Healthy Communities

Everyone deserves a healthy community


Groundwork Trusts share the core value that everyone deserves a healthy community. By creating and promoting healthy infrastructure in long-disinvested neighborhoods — high quality parks and green space, off-road trails, community gardens, sidewalks, bike lanes, and trees — Groundwork Trusts aim to encourage active living and healthy eating,  improve quality of life, and achieve better health outcomes for all residents, regardless of income, race, ethnicity, age, gender, or ZIP code.

  • Improving Heath And Resilience
  • Promoting Healthy Food & Urban Agriculture
  • Advancing Active Mobility
  • Creating Parks, Greenways & Open Space
  • Fostering Climate Resilience
  • Expanding the Urban Tree Canopy Equitably

Improving Heath And Resilience

Groundwork Lawrence 5K athlete running on trail.
Community members racing Groundwork Lawrence’s Greenway 5K on the Spicket River Greenway

For over two decades, Groundwork Trusts have worked hand-in-hand with community members to transform contaminated and neglected land into community assets like parks, community gardens, urban farms, and greenways. So much more than green space projects, the Groundwork model of collaboratively reimaging community spaces has a direct impact on long-term health, equity, and resilience. With the support of the Robert Wood Johnson Foundation, we captured stories of these Green Spaces in Action.

Explore Their Stories

Promoting Healthy Food & Urban Agriculture

Through the Milwaukee Grows Garden Network, Groundwork Milwaukee manages a network of over 80 community gardens across the city.

Finding nutritious, high-quality food is a serious challenge in many of the low-income urban and rural neighborhoods and communities of color where Groundwork Trusts work. While poorly stocked corner stores and fast food outlets are plentiful, sources of affordable fresh produce are often few and far between. In communities struggling with high rates of obesity and nutrition-related chronic disease, Groundwork Trusts increase access to affordable, locally grown fruits and vegetables and healthy food choices through a wide variety of programs, including community and school gardens, urban farms, local and mobile farmers markets, community supported agriculture shares, healthy corner store campaigns, and culturally relevant nutrition and cooking classes.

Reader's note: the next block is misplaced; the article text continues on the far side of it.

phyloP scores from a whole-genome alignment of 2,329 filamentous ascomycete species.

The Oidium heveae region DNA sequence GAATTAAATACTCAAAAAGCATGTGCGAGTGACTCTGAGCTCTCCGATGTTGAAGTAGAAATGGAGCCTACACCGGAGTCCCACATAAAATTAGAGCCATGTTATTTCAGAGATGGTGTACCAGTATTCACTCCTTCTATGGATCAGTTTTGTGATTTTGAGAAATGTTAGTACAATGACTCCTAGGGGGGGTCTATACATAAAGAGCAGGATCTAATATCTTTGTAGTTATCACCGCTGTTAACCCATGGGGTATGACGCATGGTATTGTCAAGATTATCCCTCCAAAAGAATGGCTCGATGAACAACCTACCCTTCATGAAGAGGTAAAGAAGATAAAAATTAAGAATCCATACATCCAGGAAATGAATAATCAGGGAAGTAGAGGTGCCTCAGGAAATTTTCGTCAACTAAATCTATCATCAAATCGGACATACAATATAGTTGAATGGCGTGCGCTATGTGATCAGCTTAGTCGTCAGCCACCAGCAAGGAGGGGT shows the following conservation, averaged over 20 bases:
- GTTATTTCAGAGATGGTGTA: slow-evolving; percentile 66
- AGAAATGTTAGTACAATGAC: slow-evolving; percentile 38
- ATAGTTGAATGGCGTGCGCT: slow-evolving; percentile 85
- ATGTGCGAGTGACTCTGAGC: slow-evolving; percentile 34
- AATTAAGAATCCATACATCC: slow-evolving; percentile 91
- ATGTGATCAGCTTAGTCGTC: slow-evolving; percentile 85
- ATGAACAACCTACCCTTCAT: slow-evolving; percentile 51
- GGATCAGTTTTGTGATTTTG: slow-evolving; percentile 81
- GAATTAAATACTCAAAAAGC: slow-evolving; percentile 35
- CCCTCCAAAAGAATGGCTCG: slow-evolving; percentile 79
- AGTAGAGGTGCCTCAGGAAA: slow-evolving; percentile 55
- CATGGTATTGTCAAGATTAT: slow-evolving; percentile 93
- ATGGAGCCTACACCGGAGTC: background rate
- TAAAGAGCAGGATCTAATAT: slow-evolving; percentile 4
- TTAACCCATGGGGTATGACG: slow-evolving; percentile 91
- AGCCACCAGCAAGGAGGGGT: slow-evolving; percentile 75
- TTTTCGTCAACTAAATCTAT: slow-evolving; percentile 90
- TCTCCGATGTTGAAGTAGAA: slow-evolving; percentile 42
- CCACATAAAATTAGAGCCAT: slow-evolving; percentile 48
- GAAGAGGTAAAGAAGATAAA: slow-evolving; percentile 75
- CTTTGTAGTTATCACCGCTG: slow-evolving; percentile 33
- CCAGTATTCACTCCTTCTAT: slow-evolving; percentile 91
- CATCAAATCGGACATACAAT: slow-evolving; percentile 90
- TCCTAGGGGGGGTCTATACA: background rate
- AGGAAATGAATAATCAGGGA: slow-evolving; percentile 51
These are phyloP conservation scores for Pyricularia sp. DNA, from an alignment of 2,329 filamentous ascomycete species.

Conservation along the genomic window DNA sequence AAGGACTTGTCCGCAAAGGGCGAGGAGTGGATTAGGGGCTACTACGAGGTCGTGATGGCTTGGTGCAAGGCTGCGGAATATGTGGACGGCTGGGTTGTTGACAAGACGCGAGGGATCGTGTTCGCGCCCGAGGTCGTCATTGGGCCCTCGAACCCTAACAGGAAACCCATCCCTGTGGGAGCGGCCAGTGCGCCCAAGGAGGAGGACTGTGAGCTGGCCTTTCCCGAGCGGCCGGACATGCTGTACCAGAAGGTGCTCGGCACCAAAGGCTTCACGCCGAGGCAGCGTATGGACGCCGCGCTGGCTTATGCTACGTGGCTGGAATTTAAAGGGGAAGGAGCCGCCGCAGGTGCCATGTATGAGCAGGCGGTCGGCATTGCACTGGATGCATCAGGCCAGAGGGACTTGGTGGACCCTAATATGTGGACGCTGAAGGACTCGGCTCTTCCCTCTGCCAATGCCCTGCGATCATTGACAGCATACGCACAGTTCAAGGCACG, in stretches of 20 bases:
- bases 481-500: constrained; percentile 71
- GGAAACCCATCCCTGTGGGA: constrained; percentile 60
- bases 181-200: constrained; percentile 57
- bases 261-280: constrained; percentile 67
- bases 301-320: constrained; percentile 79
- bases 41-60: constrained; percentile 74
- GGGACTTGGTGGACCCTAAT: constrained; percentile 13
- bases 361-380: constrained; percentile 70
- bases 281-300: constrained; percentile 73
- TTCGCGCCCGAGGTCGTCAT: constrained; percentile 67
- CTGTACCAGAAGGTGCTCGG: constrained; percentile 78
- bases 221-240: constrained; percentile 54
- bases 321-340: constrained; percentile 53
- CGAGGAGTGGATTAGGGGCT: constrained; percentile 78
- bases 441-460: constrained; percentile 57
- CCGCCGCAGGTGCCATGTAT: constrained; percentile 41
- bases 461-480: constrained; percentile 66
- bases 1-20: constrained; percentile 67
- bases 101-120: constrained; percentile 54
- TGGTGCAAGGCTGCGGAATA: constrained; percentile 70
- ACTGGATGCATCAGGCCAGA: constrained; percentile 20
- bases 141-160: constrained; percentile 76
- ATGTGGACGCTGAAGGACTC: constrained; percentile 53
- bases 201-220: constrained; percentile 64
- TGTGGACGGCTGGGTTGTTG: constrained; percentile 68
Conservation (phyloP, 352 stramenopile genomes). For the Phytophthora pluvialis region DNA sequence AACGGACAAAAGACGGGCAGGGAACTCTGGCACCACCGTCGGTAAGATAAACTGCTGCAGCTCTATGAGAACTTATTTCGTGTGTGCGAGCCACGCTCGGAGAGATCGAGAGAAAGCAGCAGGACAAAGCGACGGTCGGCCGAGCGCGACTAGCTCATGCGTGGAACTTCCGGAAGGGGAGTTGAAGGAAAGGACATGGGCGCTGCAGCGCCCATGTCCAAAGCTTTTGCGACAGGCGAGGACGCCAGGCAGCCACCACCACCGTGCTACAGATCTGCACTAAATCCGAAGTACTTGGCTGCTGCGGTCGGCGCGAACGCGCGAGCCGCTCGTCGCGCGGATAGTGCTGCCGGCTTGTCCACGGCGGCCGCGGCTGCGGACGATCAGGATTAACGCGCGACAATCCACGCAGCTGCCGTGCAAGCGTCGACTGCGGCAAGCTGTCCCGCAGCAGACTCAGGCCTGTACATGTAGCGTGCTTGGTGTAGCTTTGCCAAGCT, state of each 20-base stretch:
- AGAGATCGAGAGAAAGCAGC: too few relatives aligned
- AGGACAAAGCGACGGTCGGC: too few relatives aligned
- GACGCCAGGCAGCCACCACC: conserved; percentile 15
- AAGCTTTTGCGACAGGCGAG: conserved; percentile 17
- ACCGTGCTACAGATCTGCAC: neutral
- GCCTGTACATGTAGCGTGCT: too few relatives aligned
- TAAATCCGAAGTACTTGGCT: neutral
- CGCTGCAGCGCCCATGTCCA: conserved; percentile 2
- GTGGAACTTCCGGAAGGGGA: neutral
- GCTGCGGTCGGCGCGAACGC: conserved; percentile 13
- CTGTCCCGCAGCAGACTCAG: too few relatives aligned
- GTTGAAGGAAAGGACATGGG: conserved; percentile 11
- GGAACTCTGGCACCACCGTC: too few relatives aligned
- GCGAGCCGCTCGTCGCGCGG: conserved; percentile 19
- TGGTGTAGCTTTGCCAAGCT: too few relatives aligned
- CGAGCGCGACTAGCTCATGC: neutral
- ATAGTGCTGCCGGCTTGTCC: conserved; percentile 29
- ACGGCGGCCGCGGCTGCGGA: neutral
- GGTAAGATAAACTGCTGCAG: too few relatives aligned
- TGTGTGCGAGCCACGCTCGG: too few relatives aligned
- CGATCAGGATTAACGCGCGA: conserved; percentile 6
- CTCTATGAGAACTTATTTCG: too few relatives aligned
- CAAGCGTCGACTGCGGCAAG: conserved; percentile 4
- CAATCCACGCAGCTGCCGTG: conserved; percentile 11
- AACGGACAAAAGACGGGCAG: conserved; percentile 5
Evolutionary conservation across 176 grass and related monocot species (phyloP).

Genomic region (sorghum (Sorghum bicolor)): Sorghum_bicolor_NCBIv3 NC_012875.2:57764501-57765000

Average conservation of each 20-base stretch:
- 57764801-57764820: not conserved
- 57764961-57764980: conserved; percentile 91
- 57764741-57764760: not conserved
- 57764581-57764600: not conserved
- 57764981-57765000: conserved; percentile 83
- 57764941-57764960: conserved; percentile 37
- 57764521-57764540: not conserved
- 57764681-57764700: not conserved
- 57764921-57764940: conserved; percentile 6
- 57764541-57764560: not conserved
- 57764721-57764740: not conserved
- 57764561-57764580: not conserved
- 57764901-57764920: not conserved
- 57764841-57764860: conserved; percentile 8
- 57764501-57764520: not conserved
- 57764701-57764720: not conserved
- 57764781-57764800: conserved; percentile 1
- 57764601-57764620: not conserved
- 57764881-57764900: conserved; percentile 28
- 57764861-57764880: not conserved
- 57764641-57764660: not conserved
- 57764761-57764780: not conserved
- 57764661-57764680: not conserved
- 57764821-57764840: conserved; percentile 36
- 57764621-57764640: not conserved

Advancing Active Mobility

Groundwork Indianapolis Green Team biking to the White River Trail
Groundwork Indianapolis Green Team biking to the White River Trail

Communities across the country are realizing that investment in pedestrian- and bike-friendly infrastructure can meet multiple bottom lines: improving air quality, increasing business district livelihood, and nurturing healthier communities. By working with neighborhood residents to create urban greenways, increase safe biking and walking infrastructure, and encourage alternatives to driving, Groundwork Trusts support communities in becoming more physically active and pursuing healthier and more environmentally sustainable transportation alternatives.

Creating Parks, Greenways & Open Space

Working on the Richmond, CA Greenway. Photo courtesy Groundwork Richmond.
Working on the Richmond, CA Greenway. Photo courtesy Groundwork Richmond.

Groundwork Trusts operate in neighborhoods that are often disproportionately impacted by vacant lots and abandonment, illegal dumping, contamination, and other blight, and underserved in terms of quality parks, trails, greenways, and other healthy living infrastructure. Hand-in-hand with local residents, Groundwork Trusts reclaim vacant, contaminated, or underutilized public lands, transforming them into valued community assets, including pocket parks, greenway trails, community gardens, recreation facilities, and nature preserves.